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April 10, 2012

Lafayette Opens National Conference on Future of the Liberal Arts College

Lafayette opened its national conference, “The Future of the Liberal Arts College in America and its Leadership Role in Education around the World,” April 9 in the Williams Center for the Arts. President Daniel H. Weiss and Eugene M. Tobin, program officer for the Higher Education and the Liberal Arts Colleges Program at The Andrew W. Mellon Foundation, spoke on the first evening of the three-day event. Videos, abstracts, and a photo gallery from their talks are provided below.

Read more about the conference
Read articles about the conference in The Chronicle of Higher Education and Inside Higher Ed

The Changing Landscape: Challenges and Opportunities
Daniel H. Weiss, president, Lafayette College

During the past several years, the higher education sector has experienced dramatic change, both in terms of basic economic assumptions and the strategic environment in which colleges and universities operate. Precipitated in large part by the 2008 economic downturn, these changes transcend finances, and they are likely to endure well beyond the eventual recovery in the capital markets and the overall economy. Such an environment imposes significant challenges for all institutions, but so too does it provide the opportunity for increased organizational effectiveness and improved service to our shared educational mission.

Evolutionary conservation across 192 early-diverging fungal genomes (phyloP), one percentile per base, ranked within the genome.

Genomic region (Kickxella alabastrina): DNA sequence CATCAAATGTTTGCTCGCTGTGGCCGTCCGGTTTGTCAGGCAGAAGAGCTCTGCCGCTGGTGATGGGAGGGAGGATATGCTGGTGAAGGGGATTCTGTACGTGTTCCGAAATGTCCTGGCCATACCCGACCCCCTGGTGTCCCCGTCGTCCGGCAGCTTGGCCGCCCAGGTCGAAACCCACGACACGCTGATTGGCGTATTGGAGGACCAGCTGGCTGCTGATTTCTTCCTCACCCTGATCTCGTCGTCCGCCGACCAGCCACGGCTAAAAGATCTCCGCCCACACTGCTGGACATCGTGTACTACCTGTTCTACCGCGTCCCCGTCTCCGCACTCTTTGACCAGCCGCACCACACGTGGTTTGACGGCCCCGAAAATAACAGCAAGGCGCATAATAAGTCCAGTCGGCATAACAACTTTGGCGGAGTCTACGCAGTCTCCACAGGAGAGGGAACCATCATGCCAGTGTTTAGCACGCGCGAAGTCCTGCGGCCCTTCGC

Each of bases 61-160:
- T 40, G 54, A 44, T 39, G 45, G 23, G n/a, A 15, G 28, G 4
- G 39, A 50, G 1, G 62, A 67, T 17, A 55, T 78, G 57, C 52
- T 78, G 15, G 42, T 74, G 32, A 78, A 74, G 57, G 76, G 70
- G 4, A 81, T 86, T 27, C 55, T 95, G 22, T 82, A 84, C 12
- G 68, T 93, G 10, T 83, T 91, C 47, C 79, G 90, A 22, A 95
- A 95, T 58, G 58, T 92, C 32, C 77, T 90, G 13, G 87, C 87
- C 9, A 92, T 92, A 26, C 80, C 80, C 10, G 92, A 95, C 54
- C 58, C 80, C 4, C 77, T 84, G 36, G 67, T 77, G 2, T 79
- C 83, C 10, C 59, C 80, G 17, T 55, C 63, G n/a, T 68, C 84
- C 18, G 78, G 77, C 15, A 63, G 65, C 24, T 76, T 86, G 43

I Just Want to Say One Word to You
Eugene M. Tobin, program officer, The Andrew W. Mellon Foundation

Liberal arts colleges understand competition. With notable exceptions, they seldom look for connections with other institutions; their organizational cultures and educational programs tend to focus inward. They compete for strategic advantage in terms of students, faculty, academic distinction, fundraising, and grants in the belief that all relevant expertise and experience can be found on one’s own campus. Rarely do liberal arts colleges build on the work of their peers, and seldom do they engage in comparative study, except when benchmarking their progress against one another. They struggle alone with faculty development, curricular renewal, globalization, civic engagement, undergraduate research, staffing less commonly taught languages, integrating the digital humanities, and with the vast array of administrative and operational services common to all institutions. The lingering, pervasive effects of the Great Recession require the recognition that very few colleges and universities can do these things alone.

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3 Comments

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